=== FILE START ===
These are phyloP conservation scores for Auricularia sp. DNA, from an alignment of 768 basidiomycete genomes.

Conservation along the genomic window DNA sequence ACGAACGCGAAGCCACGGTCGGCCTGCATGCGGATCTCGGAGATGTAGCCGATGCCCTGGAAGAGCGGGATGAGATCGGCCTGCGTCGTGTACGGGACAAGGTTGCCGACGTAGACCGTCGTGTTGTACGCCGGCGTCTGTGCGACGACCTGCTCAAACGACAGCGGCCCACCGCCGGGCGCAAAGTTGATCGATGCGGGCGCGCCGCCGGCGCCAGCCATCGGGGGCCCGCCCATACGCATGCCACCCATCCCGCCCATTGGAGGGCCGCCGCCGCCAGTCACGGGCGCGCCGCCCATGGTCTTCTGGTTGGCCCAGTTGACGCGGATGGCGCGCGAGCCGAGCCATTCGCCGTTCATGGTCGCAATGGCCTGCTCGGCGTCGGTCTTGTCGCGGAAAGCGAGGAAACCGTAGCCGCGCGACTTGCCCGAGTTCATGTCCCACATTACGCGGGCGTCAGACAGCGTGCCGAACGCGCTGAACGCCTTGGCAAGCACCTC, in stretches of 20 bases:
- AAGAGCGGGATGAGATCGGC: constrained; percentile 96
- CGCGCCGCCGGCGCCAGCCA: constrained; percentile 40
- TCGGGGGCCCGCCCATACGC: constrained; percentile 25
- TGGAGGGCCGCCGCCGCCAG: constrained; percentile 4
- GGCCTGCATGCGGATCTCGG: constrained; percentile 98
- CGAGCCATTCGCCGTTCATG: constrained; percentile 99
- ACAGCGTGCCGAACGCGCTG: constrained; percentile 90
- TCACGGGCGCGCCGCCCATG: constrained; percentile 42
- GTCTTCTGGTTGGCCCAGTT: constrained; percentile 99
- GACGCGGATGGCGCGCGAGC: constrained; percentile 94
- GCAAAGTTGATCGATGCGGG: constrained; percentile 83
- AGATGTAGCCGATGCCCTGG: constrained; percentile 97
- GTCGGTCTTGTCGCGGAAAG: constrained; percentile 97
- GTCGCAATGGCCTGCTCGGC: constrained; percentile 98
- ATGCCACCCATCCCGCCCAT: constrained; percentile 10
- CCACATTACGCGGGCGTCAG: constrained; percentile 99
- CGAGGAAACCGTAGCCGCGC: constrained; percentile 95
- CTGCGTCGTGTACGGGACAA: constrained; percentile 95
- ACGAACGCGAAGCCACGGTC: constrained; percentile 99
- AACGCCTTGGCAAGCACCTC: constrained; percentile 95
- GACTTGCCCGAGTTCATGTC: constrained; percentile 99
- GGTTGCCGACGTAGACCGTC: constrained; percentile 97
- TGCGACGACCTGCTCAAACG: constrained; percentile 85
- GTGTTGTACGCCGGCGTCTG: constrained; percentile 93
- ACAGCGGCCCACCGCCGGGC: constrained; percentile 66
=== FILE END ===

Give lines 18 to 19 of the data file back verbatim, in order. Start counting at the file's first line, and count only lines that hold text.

- CCACATTACGCGGGCGTCAG: constrained; percentile 99
- CGAGGAAACCGTAGCCGCGC: constrained; percentile 95